Are You an Entrepreneur… or a Solopreneur?

Are You an Entrepreneur… or a Solopreneur?

Have you ever heard of a “solopreneur?”

I hadn’t — that is, until I interviewed Roger Hamilton. There’s an important distinction between an entrepreneur and a solopreneur…

… And if you own a business or are hoping to start one, it’s a distinction that’s important to understand.

Although an entrepreneur and a solopreneur are both trailblazers who are following their dreams by building a new company, there are some important differences between the two.

Understanding which type you are can help you plan ahead.

That way as your business grows, you’ll be comfortable in your role… rather than burning yourself out by trying to operate in a way that doesn’t fit your style.

Entrepreneurs Are Team Leaders

Entrepreneurs are social networkers who are looking to build a team.

They are more interested in planning the business and its growth than in the daily aspects of running it. They also tend to have a long-term plan for company growth that includes delegating tasks to others.


Entrepreneurs are good team leaders.

They might start off on their own, but their goal is to build a team that can eventually run the business with minimal supervision. Entrepreneurs look forward to the day when they can hire their first staff member and enjoy going out and networking more than doing the daily jobs involved in their company.

Once a business has been built and is thriving, entrepreneurs often sell it and move on to a new venture.

The process of building something new is often more exciting for an entrepreneur than the act of running the business once it’s established. That’s why you often meet “serial entrepreneurs” who have started more than one business.

Solopreneurs Are Passionate Workers

If you’re a solopreneur, you are a workhorse who is passionate about what you do. Solopreneurs are excellent at their jobs and are often highly trained and driven to be the best at their trade.

They tend to be less interested in working with others and don’t dream of leading a large team.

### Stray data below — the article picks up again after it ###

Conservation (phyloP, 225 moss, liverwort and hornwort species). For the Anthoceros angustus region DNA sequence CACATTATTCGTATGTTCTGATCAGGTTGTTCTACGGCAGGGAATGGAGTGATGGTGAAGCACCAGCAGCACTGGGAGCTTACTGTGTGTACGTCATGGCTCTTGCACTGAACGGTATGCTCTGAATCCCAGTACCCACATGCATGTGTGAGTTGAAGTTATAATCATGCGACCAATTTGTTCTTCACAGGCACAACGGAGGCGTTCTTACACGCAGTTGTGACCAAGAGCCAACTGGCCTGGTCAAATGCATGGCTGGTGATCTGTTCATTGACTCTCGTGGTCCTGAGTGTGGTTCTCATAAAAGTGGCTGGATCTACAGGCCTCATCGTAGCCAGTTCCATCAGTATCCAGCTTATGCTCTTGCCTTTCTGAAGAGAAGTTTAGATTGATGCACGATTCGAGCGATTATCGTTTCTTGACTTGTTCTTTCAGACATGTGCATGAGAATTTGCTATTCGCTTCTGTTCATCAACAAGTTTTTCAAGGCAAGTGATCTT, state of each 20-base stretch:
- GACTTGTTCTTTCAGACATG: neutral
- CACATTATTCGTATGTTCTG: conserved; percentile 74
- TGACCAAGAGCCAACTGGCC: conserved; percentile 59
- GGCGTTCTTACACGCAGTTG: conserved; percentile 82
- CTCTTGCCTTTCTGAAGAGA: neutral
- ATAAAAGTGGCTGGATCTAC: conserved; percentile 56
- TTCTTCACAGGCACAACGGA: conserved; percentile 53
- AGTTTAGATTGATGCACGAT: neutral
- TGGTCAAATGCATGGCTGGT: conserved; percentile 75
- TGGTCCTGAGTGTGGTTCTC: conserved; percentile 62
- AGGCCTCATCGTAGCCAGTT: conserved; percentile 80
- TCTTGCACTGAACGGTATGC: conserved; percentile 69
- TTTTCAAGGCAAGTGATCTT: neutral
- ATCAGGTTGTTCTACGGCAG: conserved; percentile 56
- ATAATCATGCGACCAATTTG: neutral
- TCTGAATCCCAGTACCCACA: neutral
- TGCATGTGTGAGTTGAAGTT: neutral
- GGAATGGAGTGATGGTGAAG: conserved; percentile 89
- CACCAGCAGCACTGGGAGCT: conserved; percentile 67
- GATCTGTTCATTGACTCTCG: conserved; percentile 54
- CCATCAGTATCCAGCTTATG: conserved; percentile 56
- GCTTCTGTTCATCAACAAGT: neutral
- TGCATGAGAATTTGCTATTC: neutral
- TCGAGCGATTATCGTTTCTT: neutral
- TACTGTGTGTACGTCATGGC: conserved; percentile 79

A solopreneur will, by necessity, still engage in networking. But they are happiest when they’re producing work… And because they’re the best at what they’re doing, their own skills and ideas are at the heart of the company.

They might hire some staff to take care of menial jobs in order to free up their time for more important things, but they’re more likely to be found at the drafting table than at a board meeting.


Solopreneurs tend to launch their own business after discovering that they can do better on their own than working for someone else. They aren’t as likely as an entrepreneur to sell their business and build another one… at least not as long as they’re able to continue the work they’re passionate about doing.

Both entrepreneurs and solopreneurs are vital to the economy, and both types are fulfilled by working for themselves to bring unique value to the market.

Knowing if you lean toward being an entrepreneur or a solopreneur can help you decide what kind of business you want to start and is vital in constructing a long-term vision for your company.

And working with rather than against your personality type can make a big difference in how satisfied you are with your career.

With Purpose,

Dr. Patrick Gentempo

Patrick Gentempo